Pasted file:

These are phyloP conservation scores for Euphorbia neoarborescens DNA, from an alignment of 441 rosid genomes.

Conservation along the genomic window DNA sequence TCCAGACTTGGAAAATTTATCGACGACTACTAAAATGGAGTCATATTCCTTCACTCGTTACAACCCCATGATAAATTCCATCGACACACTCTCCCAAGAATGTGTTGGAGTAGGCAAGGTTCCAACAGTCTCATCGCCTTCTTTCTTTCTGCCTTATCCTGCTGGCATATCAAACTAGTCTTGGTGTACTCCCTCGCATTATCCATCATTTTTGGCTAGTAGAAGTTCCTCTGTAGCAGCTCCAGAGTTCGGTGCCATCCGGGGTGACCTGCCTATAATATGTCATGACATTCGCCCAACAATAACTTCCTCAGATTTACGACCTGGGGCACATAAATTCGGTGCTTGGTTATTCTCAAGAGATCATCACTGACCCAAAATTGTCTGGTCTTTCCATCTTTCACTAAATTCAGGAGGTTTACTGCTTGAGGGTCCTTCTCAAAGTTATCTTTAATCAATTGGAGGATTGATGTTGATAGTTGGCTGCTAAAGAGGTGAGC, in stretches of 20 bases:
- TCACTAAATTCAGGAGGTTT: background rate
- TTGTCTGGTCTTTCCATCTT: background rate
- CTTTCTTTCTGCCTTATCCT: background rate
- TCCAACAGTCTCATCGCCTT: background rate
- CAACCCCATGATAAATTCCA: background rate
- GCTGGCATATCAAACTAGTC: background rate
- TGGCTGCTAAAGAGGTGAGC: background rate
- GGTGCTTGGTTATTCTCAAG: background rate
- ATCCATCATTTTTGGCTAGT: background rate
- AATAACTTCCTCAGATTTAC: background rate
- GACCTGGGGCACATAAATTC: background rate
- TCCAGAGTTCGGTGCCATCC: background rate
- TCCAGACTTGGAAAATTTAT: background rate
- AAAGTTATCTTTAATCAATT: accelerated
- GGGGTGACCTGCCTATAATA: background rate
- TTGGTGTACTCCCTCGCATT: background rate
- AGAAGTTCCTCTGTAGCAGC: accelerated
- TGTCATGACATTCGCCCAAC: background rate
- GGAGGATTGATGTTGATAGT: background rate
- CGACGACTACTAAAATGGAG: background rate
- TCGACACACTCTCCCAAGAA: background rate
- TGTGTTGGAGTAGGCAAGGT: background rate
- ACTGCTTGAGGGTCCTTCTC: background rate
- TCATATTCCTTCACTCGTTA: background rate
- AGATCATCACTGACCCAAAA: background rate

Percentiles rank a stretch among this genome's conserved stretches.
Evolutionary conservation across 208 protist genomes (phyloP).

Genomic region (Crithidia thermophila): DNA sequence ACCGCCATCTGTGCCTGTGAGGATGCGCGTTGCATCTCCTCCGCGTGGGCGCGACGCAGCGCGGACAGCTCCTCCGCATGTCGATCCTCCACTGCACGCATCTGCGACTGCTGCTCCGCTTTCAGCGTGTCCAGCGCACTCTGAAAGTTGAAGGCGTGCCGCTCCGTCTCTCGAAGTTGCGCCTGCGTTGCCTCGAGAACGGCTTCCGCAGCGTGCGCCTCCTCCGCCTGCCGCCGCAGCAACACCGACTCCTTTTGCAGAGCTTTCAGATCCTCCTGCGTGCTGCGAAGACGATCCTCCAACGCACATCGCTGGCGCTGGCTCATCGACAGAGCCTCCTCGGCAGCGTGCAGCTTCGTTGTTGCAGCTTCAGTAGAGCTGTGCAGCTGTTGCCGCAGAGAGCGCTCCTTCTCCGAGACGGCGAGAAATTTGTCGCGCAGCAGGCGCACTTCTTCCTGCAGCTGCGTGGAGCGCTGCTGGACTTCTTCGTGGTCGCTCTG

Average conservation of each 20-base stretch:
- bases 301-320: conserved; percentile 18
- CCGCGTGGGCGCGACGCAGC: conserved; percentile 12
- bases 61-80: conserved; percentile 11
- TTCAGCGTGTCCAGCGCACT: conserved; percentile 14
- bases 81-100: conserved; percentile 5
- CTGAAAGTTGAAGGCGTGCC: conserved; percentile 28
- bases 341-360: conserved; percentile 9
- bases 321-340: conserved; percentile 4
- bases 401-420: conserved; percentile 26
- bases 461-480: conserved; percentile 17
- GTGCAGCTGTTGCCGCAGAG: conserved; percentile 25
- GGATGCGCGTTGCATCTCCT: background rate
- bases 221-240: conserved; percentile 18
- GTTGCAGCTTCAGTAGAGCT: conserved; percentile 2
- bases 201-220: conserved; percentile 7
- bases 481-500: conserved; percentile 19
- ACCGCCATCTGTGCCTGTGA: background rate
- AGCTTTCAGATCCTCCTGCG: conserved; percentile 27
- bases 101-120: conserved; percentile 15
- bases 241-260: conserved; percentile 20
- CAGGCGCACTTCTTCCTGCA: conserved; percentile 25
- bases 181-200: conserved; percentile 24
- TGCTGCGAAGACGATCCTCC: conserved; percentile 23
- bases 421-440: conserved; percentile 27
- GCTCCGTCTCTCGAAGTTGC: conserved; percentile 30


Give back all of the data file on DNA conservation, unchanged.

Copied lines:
These are phyloP conservation scores for Euphorbia neoarborescens DNA, from an alignment of 441 rosid genomes.

Conservation along the genomic window DNA sequence TCCAGACTTGGAAAATTTATCGACGACTACTAAAATGGAGTCATATTCCTTCACTCGTTACAACCCCATGATAAATTCCATCGACACACTCTCCCAAGAATGTGTTGGAGTAGGCAAGGTTCCAACAGTCTCATCGCCTTCTTTCTTTCTGCCTTATCCTGCTGGCATATCAAACTAGTCTTGGTGTACTCCCTCGCATTATCCATCATTTTTGGCTAGTAGAAGTTCCTCTGTAGCAGCTCCAGAGTTCGGTGCCATCCGGGGTGACCTGCCTATAATATGTCATGACATTCGCCCAACAATAACTTCCTCAGATTTACGACCTGGGGCACATAAATTCGGTGCTTGGTTATTCTCAAGAGATCATCACTGACCCAAAATTGTCTGGTCTTTCCATCTTTCACTAAATTCAGGAGGTTTACTGCTTGAGGGTCCTTCTCAAAGTTATCTTTAATCAATTGGAGGATTGATGTTGATAGTTGGCTGCTAAAGAGGTGAGC, in stretches of 20 bases:
- TCACTAAATTCAGGAGGTTT: background rate
- TTGTCTGGTCTTTCCATCTT: background rate
- CTTTCTTTCTGCCTTATCCT: background rate
- TCCAACAGTCTCATCGCCTT: background rate
- CAACCCCATGATAAATTCCA: background rate
- GCTGGCATATCAAACTAGTC: background rate
- TGGCTGCTAAAGAGGTGAGC: background rate
- GGTGCTTGGTTATTCTCAAG: background rate
- ATCCATCATTTTTGGCTAGT: background rate
- AATAACTTCCTCAGATTTAC: background rate
- GACCTGGGGCACATAAATTC: background rate
- TCCAGAGTTCGGTGCCATCC: background rate
- TCCAGACTTGGAAAATTTAT: background rate
- AAAGTTATCTTTAATCAATT: accelerated
- GGGGTGACCTGCCTATAATA: background rate
- TTGGTGTACTCCCTCGCATT: background rate
- AGAAGTTCCTCTGTAGCAGC: accelerated
- TGTCATGACATTCGCCCAAC: background rate
- GGAGGATTGATGTTGATAGT: background rate
- CGACGACTACTAAAATGGAG: background rate
- TCGACACACTCTCCCAAGAA: background rate
- TGTGTTGGAGTAGGCAAGGT: background rate
- ACTGCTTGAGGGTCCTTCTC: background rate
- TCATATTCCTTCACTCGTTA: background rate
- AGATCATCACTGACCCAAAA: background rate

Percentiles rank a stretch among this genome's conserved stretches.
Evolutionary conservation across 208 protist genomes (phyloP).

Genomic region (Crithidia thermophila): DNA sequence ACCGCCATCTGTGCCTGTGAGGATGCGCGTTGCATCTCCTCCGCGTGGGCGCGACGCAGCGCGGACAGCTCCTCCGCATGTCGATCCTCCACTGCACGCATCTGCGACTGCTGCTCCGCTTTCAGCGTGTCCAGCGCACTCTGAAAGTTGAAGGCGTGCCGCTCCGTCTCTCGAAGTTGCGCCTGCGTTGCCTCGAGAACGGCTTCCGCAGCGTGCGCCTCCTCCGCCTGCCGCCGCAGCAACACCGACTCCTTTTGCAGAGCTTTCAGATCCTCCTGCGTGCTGCGAAGACGATCCTCCAACGCACATCGCTGGCGCTGGCTCATCGACAGAGCCTCCTCGGCAGCGTGCAGCTTCGTTGTTGCAGCTTCAGTAGAGCTGTGCAGCTGTTGCCGCAGAGAGCGCTCCTTCTCCGAGACGGCGAGAAATTTGTCGCGCAGCAGGCGCACTTCTTCCTGCAGCTGCGTGGAGCGCTGCTGGACTTCTTCGTGGTCGCTCTG

Average conservation of each 20-base stretch:
- bases 301-320: conserved; percentile 18
- CCGCGTGGGCGCGACGCAGC: conserved; percentile 12
- bases 61-80: conserved; percentile 11
- TTCAGCGTGTCCAGCGCACT: conserved; percentile 14
- bases 81-100: conserved; percentile 5
- CTGAAAGTTGAAGGCGTGCC: conserved; percentile 28
- bases 341-360: conserved; percentile 9
- bases 321-340: conserved; percentile 4
- bases 401-420: conserved; percentile 26
- bases 461-480: conserved; percentile 17
- GTGCAGCTGTTGCCGCAGAG: conserved; percentile 25
- GGATGCGCGTTGCATCTCCT: background rate
- bases 221-240: conserved; percentile 18
- GTTGCAGCTTCAGTAGAGCT: conserved; percentile 2
- bases 201-220: conserved; percentile 7
- bases 481-500: conserved; percentile 19
- ACCGCCATCTGTGCCTGTGA: background rate
- AGCTTTCAGATCCTCCTGCG: conserved; percentile 27
- bases 101-120: conserved; percentile 15
- bases 241-260: conserved; percentile 20
- CAGGCGCACTTCTTCCTGCA: conserved; percentile 25
- bases 181-200: conserved; percentile 24
- TGCTGCGAAGACGATCCTCC: conserved; percentile 23
- bases 421-440: conserved; percentile 27
- GCTCCGTCTCTCGAAGTTGC: conserved; percentile 30